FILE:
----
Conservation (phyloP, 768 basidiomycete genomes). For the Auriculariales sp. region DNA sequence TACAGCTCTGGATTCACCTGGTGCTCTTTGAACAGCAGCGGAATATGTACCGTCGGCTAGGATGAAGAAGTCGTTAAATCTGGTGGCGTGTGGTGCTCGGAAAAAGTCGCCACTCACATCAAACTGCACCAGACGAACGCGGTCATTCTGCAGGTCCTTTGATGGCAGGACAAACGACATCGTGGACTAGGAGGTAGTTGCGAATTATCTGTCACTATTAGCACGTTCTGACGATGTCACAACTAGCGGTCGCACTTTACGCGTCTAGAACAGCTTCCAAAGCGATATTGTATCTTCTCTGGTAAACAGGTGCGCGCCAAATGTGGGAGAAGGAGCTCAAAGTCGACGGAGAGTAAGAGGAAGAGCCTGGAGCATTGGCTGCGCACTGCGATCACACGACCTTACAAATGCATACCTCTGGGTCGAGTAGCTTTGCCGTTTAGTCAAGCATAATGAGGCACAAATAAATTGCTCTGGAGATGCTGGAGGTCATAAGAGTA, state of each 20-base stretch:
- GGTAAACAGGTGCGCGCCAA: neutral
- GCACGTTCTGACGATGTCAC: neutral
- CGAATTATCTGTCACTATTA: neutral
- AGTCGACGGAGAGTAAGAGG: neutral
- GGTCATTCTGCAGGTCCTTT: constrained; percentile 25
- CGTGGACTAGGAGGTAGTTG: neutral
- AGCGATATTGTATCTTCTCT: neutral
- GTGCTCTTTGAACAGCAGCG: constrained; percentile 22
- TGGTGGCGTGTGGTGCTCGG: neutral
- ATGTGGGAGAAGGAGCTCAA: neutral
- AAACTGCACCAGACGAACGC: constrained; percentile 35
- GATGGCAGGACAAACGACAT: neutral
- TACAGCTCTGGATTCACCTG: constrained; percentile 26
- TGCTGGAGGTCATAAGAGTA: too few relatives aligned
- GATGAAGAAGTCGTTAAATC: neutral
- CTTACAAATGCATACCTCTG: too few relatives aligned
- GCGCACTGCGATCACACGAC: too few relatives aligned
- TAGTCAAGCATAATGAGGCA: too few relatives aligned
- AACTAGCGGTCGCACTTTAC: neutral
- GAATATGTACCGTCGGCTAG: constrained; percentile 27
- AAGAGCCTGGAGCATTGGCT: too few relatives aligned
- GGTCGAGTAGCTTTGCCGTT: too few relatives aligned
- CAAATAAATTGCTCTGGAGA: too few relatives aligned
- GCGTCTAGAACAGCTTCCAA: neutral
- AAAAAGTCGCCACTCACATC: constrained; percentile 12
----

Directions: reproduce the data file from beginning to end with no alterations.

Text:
Conservation (phyloP, 768 basidiomycete genomes). For the Auriculariales sp. region DNA sequence TACAGCTCTGGATTCACCTGGTGCTCTTTGAACAGCAGCGGAATATGTACCGTCGGCTAGGATGAAGAAGTCGTTAAATCTGGTGGCGTGTGGTGCTCGGAAAAAGTCGCCACTCACATCAAACTGCACCAGACGAACGCGGTCATTCTGCAGGTCCTTTGATGGCAGGACAAACGACATCGTGGACTAGGAGGTAGTTGCGAATTATCTGTCACTATTAGCACGTTCTGACGATGTCACAACTAGCGGTCGCACTTTACGCGTCTAGAACAGCTTCCAAAGCGATATTGTATCTTCTCTGGTAAACAGGTGCGCGCCAAATGTGGGAGAAGGAGCTCAAAGTCGACGGAGAGTAAGAGGAAGAGCCTGGAGCATTGGCTGCGCACTGCGATCACACGACCTTACAAATGCATACCTCTGGGTCGAGTAGCTTTGCCGTTTAGTCAAGCATAATGAGGCACAAATAAATTGCTCTGGAGATGCTGGAGGTCATAAGAGTA, state of each 20-base stretch:
- GGTAAACAGGTGCGCGCCAA: neutral
- GCACGTTCTGACGATGTCAC: neutral
- CGAATTATCTGTCACTATTA: neutral
- AGTCGACGGAGAGTAAGAGG: neutral
- GGTCATTCTGCAGGTCCTTT: constrained; percentile 25
- CGTGGACTAGGAGGTAGTTG: neutral
- AGCGATATTGTATCTTCTCT: neutral
- GTGCTCTTTGAACAGCAGCG: constrained; percentile 22
- TGGTGGCGTGTGGTGCTCGG: neutral
- ATGTGGGAGAAGGAGCTCAA: neutral
- AAACTGCACCAGACGAACGC: constrained; percentile 35
- GATGGCAGGACAAACGACAT: neutral
- TACAGCTCTGGATTCACCTG: constrained; percentile 26
- TGCTGGAGGTCATAAGAGTA: too few relatives aligned
- GATGAAGAAGTCGTTAAATC: neutral
- CTTACAAATGCATACCTCTG: too few relatives aligned
- GCGCACTGCGATCACACGAC: too few relatives aligned
- TAGTCAAGCATAATGAGGCA: too few relatives aligned
- AACTAGCGGTCGCACTTTAC: neutral
- GAATATGTACCGTCGGCTAG: constrained; percentile 27
- AAGAGCCTGGAGCATTGGCT: too few relatives aligned
- GGTCGAGTAGCTTTGCCGTT: too few relatives aligned
- CAAATAAATTGCTCTGGAGA: too few relatives aligned
- GCGTCTAGAACAGCTTCCAA: neutral
- AAAAAGTCGCCACTCACATC: constrained; percentile 12